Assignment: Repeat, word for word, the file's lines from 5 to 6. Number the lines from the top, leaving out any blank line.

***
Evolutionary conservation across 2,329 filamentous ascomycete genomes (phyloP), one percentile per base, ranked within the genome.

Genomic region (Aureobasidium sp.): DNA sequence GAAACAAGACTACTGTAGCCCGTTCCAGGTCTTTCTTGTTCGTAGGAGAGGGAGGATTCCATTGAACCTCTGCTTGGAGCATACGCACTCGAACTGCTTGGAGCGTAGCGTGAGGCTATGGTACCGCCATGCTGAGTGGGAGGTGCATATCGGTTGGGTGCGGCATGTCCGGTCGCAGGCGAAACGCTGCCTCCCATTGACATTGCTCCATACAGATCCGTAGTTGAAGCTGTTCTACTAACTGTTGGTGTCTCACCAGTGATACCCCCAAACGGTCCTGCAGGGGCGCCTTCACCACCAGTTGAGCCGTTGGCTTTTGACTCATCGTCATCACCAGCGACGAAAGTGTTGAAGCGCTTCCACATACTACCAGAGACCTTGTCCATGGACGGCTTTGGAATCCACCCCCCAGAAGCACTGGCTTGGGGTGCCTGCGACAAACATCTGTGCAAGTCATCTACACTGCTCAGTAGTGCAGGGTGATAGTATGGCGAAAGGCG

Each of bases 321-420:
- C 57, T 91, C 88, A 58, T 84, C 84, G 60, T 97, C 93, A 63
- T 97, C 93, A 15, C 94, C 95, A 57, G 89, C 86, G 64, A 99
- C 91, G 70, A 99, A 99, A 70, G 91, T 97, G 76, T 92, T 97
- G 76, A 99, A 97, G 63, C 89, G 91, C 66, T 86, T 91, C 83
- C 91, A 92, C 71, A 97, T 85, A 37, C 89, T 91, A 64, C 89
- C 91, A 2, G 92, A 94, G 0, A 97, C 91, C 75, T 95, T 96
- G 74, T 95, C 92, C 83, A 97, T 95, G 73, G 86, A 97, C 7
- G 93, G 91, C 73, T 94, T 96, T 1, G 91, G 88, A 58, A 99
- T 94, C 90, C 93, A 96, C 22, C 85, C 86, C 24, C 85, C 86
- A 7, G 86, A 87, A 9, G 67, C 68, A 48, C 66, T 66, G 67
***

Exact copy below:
- T 97, C 93, A 15, C 94, C 95, A 57, G 89, C 86, G 64, A 99
- C 91, G 70, A 99, A 99, A 70, G 91, T 97, G 76, T 92, T 97